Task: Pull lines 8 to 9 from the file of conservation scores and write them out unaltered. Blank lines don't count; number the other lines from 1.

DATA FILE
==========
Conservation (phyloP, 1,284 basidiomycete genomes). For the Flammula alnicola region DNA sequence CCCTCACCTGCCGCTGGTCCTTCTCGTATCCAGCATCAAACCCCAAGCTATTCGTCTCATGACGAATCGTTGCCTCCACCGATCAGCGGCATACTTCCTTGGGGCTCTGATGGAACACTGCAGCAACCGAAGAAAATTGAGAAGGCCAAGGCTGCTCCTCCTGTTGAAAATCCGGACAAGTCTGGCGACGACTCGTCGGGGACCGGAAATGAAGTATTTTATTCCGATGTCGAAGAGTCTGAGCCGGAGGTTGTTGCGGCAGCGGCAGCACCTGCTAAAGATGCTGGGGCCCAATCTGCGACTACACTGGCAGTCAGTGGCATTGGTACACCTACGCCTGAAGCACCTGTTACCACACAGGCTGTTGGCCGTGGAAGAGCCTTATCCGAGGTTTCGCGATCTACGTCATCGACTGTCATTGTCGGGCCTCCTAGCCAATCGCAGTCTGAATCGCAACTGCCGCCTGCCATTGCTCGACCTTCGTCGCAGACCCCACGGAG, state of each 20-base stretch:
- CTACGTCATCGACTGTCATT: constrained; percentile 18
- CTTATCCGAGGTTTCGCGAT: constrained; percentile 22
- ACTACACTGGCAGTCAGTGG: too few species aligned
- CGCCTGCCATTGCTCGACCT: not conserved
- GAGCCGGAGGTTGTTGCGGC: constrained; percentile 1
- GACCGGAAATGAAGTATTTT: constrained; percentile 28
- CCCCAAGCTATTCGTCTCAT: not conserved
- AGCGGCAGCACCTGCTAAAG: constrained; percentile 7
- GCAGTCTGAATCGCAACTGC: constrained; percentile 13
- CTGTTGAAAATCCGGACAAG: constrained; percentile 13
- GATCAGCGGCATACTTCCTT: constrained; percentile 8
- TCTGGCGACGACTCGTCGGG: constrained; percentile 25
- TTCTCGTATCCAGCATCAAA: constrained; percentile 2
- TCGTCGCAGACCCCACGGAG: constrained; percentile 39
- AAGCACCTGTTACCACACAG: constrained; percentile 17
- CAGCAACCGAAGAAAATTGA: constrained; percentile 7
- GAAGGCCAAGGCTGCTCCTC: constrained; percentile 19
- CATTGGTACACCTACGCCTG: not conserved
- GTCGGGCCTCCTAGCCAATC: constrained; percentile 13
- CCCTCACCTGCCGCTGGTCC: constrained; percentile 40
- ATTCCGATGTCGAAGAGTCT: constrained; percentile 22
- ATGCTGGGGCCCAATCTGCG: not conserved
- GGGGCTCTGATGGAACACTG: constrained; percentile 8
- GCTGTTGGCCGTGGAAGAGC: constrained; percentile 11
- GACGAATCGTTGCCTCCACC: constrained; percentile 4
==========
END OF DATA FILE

- CCCCAAGCTATTCGTCTCAT: not conserved
- AGCGGCAGCACCTGCTAAAG: constrained; percentile 7